Prime numbers have primordial significance in mathematics, and interest in them, since the time of Euclid, has never waned at all. They are still serious objects of professional mathematicians' study today. Let us recall: what is a prime number? A prime number is a positive integer with exactly two factors: 1 and itself. By contrast, composite numbers are positive integers with more than two factors. For instance, 7 is a prime number, because its factors are only 1 and 7. By contrast, 30 is a composite number, because it has more than two factors (which are 1, 2, 3, 5, 6, 10, 15, and 30). The number 1 has one, and only one factor, which is 1, so it is not prime (because it does not have exactly two factors) and not composite (because it does not have more than one factor).
The Fundamental Theorem of Arithmetic
Perhaps the primary significance of primes lies in the fact that they are the building blocks of composite numbers. For instance, 30 = 2•3•5; 200 = 2•2•2•5•5; 660 = 2•2•3•5•11. The fundamental theorem of arithmetic states that every positive integer greater than 1 is either a prime or can be expressed as a product of two primes. The process of breaking down a composite number into its prime factors is called prime factorization, which can be done by either using a factor tree or decomposing the number by continuous division with primes.
A Test for Primality
All prime numbers, except 2, are odd. 2 is the only even prime number. All other even numbers are composite because they have at least one factor aside from 1 and itself: 2. The first ten prime numbers are 2, 3, 5, 7, 11, 13, 17, 19, 23, and 29. For small numbers, a sure-fire efficient way of determining whether a number is prime or not is to test whether it is divisible by all primes less than its square root. For example, let us find out whether 313 is a prime. The square root of 313 is about 17.692 (can be determined by calculator – or by noting that 17^2 < 313 < 18^2, so we just have to check all primes less than or equal to 17); all primes that fall below it or are equal to it are 2, 3, 5, 7, 11, 13, 17. We do not have to check anything that falls after. Now, by manual division, we find out that 313 is not divisible by 2, 3, 5, 7, 11, 13, and 17, so we can safely say that 313 is prime.
Let us try 583. Its square root is between 24^2 and 25^2, so we have to test all primes less than or equal to 24, which are 2, 3, 5, 7, 11, 13, 17, 19 and 23. By inspection upon all these possible prime factors, we determine that 11 is a factor (583 = 53•11) so we know that 583 is composite. What is good about this method is that we have to try only those primes less than or equal to the square root of a number – we don’t have to exhaust ourselves by trying anything else. For large prime numbers, however, the method could be painstaking, and there are other more efficient algorithms that could test their primality.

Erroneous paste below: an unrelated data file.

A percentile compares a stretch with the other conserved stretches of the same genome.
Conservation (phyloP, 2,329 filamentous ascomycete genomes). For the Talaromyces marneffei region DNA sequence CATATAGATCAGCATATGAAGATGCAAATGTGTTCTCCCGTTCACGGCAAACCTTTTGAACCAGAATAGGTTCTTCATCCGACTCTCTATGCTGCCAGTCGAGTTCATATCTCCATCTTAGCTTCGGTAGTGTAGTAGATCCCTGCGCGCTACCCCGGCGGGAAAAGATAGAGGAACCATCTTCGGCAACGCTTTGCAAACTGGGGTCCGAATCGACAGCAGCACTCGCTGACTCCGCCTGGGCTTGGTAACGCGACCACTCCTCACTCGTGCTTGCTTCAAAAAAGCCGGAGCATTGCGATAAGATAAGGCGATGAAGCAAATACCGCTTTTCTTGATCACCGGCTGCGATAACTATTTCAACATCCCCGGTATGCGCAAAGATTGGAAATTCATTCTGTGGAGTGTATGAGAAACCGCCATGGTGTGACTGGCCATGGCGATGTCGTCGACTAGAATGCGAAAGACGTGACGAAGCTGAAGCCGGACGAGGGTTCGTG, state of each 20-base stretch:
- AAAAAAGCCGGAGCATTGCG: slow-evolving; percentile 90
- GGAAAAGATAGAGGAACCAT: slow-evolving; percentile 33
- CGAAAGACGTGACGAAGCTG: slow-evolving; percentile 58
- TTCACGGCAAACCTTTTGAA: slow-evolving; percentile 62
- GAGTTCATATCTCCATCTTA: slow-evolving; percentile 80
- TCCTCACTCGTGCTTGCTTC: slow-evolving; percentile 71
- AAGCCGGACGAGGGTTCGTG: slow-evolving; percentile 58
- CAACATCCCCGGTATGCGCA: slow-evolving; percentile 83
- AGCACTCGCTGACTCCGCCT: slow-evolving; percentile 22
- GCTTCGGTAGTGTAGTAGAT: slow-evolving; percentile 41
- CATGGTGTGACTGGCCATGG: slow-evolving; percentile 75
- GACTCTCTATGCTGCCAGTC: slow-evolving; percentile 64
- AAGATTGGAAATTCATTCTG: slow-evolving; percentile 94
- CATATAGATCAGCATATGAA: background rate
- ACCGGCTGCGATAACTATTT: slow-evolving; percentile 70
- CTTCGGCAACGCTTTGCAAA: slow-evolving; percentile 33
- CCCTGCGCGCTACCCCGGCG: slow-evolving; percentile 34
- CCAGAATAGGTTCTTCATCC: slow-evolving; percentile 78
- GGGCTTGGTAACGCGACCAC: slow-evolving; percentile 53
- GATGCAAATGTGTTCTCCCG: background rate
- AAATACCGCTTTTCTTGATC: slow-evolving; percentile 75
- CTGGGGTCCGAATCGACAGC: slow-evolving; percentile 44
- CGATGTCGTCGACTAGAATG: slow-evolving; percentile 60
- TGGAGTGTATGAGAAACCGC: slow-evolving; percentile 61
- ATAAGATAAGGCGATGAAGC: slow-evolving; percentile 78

Infinitude of Primes
Now that we know about small primes and large primes, this question strikes us curiously: Is the number of primes infinite? Euclid dealt with that question 2000 years ago, and outlined a proof of this sort: Suppose the number of primes is finite; then it should have a largest prime P. Let N be the product of primes less than or equal to P plus 1; that is,
N = (2 • 3 • 5 • 7• 11 • 13 • 17 • ... • P) + 1
We have these following characteristics about N: (1) N must be a prime, but if that happens, P is not the largest prime, because N > P, or (2) N must have a prime factor larger than P, because when N is divided all primes less than or equal to P, there is a remainder of 1. Once we assume that there is a largest prime, we run into the contradiction that there is a prime larger than the largest prime. Therefore there is no largest prime, and the number of primes must be infinite.
While we know that there is an infinitude of primes, many people are still curious about finding large individual primes. As of today, the largest prime is 2^43112609 – 1 and has 12,978,189 digits. It was found on August 23, 2008 through distributed computing. Prime numbers involve frontiers of mathematics in which many are already known, but where still many are yet to be known, and mathematicians for generations will be willing to throw their entire lives in exploring their properties.